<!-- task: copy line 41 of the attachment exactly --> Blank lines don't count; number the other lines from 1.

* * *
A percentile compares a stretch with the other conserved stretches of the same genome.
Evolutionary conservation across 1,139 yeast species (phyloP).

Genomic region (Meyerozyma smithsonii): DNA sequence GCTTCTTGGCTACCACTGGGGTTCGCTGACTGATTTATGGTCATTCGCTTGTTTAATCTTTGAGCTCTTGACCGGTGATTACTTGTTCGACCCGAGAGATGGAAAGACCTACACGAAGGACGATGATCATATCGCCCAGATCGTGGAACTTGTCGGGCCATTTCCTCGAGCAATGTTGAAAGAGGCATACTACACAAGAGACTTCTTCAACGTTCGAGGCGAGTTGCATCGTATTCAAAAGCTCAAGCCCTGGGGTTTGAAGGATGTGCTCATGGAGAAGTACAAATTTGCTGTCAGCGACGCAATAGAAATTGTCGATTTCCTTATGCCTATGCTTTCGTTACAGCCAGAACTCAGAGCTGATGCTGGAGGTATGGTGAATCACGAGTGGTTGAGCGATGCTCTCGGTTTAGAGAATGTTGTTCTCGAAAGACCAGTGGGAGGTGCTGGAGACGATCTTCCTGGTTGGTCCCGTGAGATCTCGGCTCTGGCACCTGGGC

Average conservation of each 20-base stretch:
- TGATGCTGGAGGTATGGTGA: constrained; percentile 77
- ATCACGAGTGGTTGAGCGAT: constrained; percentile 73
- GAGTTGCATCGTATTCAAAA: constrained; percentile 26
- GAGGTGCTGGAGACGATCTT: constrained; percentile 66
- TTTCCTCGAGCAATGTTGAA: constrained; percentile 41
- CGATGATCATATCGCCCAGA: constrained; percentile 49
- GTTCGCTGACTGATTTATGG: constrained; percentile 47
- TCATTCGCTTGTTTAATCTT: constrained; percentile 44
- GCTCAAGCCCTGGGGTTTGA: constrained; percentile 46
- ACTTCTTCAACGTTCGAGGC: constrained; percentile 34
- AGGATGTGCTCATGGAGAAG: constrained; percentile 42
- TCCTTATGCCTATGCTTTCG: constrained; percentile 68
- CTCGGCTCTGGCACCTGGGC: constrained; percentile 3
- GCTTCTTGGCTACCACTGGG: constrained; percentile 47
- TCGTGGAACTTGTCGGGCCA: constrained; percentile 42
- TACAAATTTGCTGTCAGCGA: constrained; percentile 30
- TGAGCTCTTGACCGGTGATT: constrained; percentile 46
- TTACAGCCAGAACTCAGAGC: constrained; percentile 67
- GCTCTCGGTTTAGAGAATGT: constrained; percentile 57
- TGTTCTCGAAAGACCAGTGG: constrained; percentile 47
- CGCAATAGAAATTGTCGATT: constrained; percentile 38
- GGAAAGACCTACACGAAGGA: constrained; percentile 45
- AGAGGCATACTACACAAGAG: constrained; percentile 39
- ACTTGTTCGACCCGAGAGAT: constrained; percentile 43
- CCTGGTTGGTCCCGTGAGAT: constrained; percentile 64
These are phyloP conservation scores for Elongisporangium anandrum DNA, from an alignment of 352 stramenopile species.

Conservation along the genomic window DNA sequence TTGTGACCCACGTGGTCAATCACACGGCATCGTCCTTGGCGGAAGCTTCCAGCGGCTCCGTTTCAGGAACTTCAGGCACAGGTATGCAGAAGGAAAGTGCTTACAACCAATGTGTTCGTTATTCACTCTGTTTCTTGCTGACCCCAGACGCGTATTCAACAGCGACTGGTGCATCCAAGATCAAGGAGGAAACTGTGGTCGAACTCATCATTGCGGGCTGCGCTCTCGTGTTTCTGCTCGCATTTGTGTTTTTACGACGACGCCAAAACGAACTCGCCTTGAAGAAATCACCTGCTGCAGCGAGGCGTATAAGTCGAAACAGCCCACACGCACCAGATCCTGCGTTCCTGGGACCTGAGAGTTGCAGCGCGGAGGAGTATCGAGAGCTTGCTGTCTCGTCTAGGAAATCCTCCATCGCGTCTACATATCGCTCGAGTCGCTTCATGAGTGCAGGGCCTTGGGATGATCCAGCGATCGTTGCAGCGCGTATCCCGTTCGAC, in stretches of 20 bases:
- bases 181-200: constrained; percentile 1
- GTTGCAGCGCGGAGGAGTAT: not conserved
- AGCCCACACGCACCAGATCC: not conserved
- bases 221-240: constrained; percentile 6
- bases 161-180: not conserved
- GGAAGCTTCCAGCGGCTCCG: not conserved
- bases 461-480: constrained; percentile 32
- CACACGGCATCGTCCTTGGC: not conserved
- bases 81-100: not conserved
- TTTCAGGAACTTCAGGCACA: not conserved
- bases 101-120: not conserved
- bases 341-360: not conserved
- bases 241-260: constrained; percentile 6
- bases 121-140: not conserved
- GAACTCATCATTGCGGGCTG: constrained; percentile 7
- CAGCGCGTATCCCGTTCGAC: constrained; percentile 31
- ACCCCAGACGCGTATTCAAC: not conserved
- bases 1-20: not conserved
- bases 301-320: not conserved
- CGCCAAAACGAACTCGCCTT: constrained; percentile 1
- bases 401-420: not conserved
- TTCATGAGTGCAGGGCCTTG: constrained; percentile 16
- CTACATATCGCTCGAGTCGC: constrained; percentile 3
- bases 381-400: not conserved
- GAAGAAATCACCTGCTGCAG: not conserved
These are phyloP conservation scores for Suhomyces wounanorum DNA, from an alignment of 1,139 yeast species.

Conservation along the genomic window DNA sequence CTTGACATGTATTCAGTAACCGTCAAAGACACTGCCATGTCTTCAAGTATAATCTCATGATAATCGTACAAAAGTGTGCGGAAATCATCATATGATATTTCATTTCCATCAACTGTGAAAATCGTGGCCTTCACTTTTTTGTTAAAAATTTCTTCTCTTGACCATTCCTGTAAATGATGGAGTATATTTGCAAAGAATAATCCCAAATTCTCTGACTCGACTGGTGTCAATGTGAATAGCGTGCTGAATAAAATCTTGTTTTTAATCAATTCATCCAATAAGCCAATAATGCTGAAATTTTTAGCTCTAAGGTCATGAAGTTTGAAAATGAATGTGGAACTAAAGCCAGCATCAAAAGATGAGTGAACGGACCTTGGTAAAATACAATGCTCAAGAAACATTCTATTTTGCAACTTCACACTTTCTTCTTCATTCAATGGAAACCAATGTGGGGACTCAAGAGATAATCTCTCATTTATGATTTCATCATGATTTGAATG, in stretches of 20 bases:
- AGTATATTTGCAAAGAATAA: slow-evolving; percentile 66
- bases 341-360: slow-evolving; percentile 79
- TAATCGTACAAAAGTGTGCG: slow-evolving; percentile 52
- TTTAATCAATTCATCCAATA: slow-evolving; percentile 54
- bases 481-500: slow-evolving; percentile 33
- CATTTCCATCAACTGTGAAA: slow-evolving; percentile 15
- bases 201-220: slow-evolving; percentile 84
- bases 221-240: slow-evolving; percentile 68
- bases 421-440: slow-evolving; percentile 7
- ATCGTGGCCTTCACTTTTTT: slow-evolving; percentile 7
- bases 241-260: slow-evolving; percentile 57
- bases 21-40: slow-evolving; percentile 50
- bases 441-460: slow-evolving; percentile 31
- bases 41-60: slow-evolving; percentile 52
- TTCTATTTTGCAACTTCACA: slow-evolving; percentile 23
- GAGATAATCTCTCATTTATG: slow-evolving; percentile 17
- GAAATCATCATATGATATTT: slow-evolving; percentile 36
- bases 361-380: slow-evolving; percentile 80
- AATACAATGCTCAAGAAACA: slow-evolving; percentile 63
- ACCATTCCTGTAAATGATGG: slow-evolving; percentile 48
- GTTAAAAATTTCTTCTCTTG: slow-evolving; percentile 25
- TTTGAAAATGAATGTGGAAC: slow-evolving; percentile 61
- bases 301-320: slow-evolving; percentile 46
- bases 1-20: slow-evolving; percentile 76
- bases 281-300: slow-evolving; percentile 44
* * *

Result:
- TTTCAGGAACTTCAGGCACA: not conserved